The Self-Isolating Atheist

Over on FreeThoughtBlogs P Z Myers has written a piece titled Dogma comes in many flavours and talks about how many atheists are not worried about challenging dogmatic religious beliefs, but when it comes to other deep-rooted beliefs such as gender stereotypes, atheists are often quick to shy away from challenging this. ‘We wouldn’t hesitate to be iconoclastic if the issue is one of faith. Break it down, we’d say, shatter those chains and think for yourself,’ Myers writes. ‘Other topics, though, are suddenly taboo. Try to go to most atheist meetings and question, for instance, conventional notions of masculinity. A significant number of those radical superstition-breakers will be appalled and start whispering about you, and divisions will form and some will cast you out.’ Continue reading

Humanists In “Some People Are Women” Shocker

Today is World Humanist Day, a celebration of humanist values that has been celebrated on June 21st since the 1980s. I’ve identified as a humanist since my late teens when I first discovered atheism and humanism and in more recent years I have become a member of the British Humanist Association (Update: In 2017 the organisation was renamed Humanists UK.) The thing that is so great about humanism, in my opinion, is that most people are humanists without even realising it because they take their moral code and their ethics from outside of religious texts. They do good for the sake of doing good and that’s really cool. Or, as Dick McMahan once said, A humanist is someone who does the right thing even though she knows that no one is watching.” Continue reading

Humanist Ghost Busting: A Clarification

A short while ago I wrote how I am a Humanist ghost buster and this confused a few people who seemed to think that I was mistaking humanism with humanitarianism. While I understand that suggestion I can assure you that I am not mistaken when I talk about my discovery of humanism shaping the way in which I conduct my paranormal research. A Humanitarian approach is certainly a large part of being humanist but humanism is the reason for our humanitarian involvements. Being good for the sake of being good and not for post-death reward is what sets humanists apart from those who would undertake humanitarian work through other inspirations. Continue reading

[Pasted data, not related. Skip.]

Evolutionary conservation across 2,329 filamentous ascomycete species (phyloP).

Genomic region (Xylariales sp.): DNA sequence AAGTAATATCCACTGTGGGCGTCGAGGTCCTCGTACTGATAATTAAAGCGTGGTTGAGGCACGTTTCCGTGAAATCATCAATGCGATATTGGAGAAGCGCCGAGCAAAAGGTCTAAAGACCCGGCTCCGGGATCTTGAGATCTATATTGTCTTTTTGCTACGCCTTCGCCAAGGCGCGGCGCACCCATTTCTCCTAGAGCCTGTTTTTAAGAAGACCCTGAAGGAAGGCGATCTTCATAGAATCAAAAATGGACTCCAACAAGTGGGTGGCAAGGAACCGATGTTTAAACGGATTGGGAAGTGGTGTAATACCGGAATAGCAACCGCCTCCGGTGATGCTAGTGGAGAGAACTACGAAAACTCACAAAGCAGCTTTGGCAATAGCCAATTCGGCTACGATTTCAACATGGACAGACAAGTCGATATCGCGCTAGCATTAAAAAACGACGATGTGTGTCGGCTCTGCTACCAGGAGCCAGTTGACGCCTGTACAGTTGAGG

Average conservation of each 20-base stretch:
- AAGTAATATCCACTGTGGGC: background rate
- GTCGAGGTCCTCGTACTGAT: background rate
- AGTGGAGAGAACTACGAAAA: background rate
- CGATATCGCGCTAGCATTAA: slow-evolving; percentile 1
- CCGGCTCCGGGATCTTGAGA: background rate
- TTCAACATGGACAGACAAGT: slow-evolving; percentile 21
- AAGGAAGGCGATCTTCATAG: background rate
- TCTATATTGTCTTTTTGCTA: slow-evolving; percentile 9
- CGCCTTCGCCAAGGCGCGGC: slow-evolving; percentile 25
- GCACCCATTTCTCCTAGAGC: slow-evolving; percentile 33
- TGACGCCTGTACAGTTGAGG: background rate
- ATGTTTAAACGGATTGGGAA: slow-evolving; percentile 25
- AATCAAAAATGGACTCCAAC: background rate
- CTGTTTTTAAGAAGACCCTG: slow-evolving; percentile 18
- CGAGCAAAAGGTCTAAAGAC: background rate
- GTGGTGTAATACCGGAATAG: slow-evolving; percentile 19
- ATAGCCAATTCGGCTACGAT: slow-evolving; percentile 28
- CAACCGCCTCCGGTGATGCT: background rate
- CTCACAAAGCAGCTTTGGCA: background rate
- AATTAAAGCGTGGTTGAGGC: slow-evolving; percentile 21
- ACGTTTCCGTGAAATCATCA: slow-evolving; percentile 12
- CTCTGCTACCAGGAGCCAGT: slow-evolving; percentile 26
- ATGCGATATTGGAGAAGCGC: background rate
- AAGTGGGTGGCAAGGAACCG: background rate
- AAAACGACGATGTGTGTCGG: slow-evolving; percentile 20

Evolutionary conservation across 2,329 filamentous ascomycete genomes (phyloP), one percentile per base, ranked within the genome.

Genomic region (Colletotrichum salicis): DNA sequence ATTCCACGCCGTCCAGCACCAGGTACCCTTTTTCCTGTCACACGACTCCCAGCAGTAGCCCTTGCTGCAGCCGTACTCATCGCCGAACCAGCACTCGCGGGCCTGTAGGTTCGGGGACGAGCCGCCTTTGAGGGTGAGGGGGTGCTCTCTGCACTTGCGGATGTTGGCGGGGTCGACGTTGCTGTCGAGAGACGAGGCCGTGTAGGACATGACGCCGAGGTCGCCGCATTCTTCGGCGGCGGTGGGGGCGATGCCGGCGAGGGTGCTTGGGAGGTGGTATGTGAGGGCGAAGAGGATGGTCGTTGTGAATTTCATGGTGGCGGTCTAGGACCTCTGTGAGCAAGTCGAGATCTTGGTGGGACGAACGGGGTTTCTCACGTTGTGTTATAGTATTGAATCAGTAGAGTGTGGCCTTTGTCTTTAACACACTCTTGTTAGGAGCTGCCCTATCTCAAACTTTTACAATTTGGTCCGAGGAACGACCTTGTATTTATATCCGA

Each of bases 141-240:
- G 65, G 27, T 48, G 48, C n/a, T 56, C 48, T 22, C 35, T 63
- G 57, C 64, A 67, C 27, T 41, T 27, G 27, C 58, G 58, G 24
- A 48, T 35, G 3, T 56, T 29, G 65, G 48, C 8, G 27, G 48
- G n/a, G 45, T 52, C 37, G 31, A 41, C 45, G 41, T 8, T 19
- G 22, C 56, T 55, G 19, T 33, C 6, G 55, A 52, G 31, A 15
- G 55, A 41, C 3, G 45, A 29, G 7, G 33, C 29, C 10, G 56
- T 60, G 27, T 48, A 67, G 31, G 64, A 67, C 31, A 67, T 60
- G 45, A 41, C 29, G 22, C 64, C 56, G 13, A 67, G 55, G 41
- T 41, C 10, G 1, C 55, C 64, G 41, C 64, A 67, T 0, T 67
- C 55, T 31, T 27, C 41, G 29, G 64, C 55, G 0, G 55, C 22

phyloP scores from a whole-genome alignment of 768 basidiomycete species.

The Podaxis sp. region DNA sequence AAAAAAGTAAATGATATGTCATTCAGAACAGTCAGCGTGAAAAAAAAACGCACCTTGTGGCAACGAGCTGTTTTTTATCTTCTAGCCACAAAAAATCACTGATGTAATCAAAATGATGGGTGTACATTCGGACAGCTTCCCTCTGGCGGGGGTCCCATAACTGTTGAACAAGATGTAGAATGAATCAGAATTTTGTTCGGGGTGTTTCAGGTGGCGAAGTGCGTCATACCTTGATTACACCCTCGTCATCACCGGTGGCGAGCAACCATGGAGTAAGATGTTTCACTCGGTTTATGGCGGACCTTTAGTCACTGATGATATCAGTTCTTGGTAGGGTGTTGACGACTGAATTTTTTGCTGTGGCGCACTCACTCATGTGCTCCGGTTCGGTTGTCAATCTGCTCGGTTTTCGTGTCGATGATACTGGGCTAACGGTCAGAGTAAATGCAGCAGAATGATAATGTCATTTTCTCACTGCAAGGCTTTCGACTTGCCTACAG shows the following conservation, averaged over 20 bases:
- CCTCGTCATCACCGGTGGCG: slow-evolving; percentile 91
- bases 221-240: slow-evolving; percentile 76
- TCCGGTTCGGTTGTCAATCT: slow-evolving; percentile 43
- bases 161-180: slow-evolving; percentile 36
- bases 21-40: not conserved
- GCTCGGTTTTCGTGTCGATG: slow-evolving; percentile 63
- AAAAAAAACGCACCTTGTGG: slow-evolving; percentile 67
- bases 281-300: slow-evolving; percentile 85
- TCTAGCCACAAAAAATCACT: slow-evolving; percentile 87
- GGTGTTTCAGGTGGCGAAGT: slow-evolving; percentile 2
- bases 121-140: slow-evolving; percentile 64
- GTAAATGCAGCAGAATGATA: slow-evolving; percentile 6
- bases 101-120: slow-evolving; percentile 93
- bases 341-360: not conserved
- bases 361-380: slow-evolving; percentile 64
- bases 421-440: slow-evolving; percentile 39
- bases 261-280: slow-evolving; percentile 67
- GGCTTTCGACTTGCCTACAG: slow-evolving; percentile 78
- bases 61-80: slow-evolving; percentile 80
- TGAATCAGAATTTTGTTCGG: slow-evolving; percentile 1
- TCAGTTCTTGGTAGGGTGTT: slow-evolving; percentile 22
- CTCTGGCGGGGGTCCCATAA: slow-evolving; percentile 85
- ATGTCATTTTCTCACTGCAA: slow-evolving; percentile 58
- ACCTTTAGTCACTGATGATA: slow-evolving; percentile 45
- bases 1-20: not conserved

A Humanist Ghost Buster

I stopped believing in ghosts in 2007 and for the first few months I decided that the best use of my time was to explain to others how the things they thought were true were wrong. It bordered on me being almost offended that people could believe such silly things until I realised that I had believed in those things too and it had been really easy. Continue reading

The Demonic Humanists and the Insecure Christians

In December the British Government blocked the legal recognition of humanist marriages because it was seen as a ‘fringe’ issue.  Andrew Copson of the British Humanist Association called this decision an insult, pointing out that ‘under this government, Scientologists have been added to the list of religions that can perform legal marriages, joining Spiritualists, the Aetherius Society (which believes in aliens and that the Earth is a goddess), and dozens of other religions. To describe the legal recognition of humanist marriages as a “fringe” issue insults the many couples – much larger in number than these many small religious groups – whose planned marriages next year will not be able to go ahead if Number 10 blocks this change.’ Continue reading

Shoulder to shoulder

I got my copy of New Humanist in the post today and in the editorial there is a section titled ‘The side of the angels?’ that opens with

Even if you’re not the kind of person who picks fights with religion, it can sometimes be hard to avoid confrontation. On so many issues arising in our secular society, religion seems to be on the wrong side. Though we didn’t plan it this way this issue highlights many debates in which religious voices seem to be standing in the way of rational arguments and human rights … in all these cases, rather than seeing religion as the root cause, it might make more sense to view it as part of the cluster of archaic beliefs and social mores that need to be revisited and, where appropriate, disposed of because they don’t measure up to our contemporary view of what constitutes reasonable moral behaviour.

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